Coordinator of International Ban Asbestos Secretariat (IBAS) Laurie Kazan-Allen recently wrote about the discoveries of the Consumers Association of Penang (CAP), highlighting how those in the country who wish to continue the use of chrysotile asbestos are using a PR firm to do their dirty work.
PR firm meets with government officials
A recent statement issued by CAP revealed that representatives of APCO Worldwide – the PR firm – were at a gathering of Malaysia’s Department of Occupational Safety and Health (DOSH). At that meeting, which occurred in late May, a consensus was reportedly reached that would have banned chrysotile (or white) asbestos.
However, APCO personnel argued that such a ban could have serious consequences on the economy of Malaysia, which imported 11,491 tons of asbestos in 2010, according to the United States Geological Survey.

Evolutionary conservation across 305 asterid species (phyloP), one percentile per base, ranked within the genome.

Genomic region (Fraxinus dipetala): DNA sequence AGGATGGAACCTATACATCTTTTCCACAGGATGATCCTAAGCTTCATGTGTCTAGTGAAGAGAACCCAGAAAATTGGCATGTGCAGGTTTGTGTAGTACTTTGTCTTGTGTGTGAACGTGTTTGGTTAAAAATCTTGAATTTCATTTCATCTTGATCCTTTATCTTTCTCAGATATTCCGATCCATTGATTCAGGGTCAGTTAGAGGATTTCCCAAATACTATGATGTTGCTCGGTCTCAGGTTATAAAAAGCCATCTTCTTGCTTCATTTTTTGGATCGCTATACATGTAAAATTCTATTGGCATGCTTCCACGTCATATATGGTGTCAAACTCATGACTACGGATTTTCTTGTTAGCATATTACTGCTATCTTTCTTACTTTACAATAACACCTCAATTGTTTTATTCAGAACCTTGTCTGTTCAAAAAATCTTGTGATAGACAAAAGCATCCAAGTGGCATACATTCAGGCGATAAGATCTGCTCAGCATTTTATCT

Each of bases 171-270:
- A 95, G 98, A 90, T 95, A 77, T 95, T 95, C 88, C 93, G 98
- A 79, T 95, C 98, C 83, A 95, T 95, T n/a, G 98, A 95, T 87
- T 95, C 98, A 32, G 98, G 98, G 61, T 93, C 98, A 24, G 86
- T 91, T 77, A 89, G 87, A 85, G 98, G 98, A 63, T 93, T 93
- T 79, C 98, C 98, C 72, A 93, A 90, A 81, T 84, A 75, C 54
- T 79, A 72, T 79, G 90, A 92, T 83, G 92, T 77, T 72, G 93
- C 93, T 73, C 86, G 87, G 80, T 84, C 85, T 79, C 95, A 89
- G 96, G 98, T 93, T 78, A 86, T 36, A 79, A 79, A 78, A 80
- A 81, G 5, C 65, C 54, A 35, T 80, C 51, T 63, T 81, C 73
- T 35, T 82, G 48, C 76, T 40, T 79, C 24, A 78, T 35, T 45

APCO’s shady past
According to author George Monbiot, APCO, which has offices around the world, has spent time working for the tobacco industry. During this time, the PR firm advised tobacco companies to not have their own representatives argue their case.
“No matter how strong the arguments, industry spokespeople are, in and of themselves, not always credible or appropriate messengers,” someone from APCO allegedly told a Philip Morris executive.
In addition, the Association of Professional Political Consultants – a UK organization that monitors the PR industry – reports that personnel from APCO’s London office represented an organization called “Russian Chrysotile.” Ms. Kazan-Allen surmises that this is a group that supports the use of chrysotile asbestos from Russia.
Asbestos’ serious health risks
Despite arguments from APCO and others (including a number of Canadian politicians) claiming that chrysotile asbestos does not pose health risks if it is used properly, it has been proven that all forms of the naturally occurring mineral can cause a range of serious illnesses.
Lung cancer, asbestosis and malignant mesothelioma – a rare and deadly cancer – are some of the illnesses that can result from exposure to the deadly mineral fibers.
According to the World Health Organization, such diseases claim the lives of 107,000 people each year around the world.